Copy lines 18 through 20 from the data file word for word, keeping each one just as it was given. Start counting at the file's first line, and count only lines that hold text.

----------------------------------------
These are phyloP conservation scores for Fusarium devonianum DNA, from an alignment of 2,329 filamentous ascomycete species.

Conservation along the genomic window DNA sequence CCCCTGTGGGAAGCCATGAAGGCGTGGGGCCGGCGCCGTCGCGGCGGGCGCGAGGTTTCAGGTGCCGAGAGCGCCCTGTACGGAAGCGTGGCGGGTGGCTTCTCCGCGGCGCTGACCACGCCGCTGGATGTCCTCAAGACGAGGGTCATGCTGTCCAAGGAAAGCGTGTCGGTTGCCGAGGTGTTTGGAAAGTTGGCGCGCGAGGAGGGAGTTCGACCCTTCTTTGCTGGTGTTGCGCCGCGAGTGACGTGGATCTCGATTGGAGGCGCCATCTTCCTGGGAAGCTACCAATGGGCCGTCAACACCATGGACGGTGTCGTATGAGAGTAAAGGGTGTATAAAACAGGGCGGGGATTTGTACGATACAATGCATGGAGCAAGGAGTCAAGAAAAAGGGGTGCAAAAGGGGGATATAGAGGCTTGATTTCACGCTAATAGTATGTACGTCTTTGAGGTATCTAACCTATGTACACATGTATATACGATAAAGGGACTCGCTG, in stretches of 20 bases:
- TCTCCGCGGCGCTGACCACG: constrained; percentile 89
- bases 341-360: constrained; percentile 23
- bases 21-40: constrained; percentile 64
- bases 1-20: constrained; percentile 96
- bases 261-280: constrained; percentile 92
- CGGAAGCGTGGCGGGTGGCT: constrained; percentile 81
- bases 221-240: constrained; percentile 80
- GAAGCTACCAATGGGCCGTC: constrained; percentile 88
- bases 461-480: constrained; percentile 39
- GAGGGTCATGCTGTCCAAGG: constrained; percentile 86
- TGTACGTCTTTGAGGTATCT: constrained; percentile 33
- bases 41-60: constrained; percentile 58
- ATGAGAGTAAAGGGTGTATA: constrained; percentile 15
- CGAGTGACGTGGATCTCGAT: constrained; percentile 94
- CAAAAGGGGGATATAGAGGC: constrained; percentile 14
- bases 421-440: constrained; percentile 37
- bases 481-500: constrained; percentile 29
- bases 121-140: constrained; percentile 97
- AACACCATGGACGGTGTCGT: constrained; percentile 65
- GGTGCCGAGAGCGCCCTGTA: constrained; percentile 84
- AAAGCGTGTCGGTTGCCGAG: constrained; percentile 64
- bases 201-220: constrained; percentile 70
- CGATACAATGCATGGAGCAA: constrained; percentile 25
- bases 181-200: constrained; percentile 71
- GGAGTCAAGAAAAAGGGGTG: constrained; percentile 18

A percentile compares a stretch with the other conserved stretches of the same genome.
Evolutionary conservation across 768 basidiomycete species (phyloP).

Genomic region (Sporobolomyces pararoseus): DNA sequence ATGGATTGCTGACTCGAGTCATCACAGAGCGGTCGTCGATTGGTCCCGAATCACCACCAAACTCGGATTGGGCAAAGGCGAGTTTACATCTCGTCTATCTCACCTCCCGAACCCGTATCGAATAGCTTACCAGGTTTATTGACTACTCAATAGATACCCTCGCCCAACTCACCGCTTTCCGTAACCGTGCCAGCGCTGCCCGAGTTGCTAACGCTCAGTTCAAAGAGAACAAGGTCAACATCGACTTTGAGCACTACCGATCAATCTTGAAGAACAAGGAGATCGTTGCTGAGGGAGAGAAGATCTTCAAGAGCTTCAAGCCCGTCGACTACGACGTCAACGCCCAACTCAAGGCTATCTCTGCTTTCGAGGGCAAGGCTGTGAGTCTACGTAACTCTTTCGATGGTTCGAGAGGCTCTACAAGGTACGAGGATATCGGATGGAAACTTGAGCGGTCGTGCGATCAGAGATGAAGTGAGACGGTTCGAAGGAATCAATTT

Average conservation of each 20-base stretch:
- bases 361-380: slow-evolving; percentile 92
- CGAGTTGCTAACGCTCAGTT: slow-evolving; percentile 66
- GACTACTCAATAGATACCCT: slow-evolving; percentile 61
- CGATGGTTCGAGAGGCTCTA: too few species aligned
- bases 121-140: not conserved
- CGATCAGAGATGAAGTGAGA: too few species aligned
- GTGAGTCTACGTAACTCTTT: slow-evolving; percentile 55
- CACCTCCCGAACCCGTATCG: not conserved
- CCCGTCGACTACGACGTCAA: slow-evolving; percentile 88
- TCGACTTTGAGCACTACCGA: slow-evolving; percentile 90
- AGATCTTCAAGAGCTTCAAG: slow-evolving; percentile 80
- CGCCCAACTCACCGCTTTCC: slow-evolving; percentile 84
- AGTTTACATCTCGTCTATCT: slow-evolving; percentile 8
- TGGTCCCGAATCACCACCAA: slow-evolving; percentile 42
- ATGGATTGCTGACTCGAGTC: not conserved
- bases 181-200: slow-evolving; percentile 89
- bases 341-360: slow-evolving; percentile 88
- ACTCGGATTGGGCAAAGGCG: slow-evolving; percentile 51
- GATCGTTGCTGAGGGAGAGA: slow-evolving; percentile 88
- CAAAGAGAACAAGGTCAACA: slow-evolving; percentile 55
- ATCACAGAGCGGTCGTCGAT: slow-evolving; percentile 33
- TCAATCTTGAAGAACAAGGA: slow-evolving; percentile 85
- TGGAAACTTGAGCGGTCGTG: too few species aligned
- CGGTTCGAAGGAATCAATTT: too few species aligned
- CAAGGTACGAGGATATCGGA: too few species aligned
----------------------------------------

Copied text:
- bases 421-440: constrained; percentile 37
- bases 481-500: constrained; percentile 29
- bases 121-140: constrained; percentile 97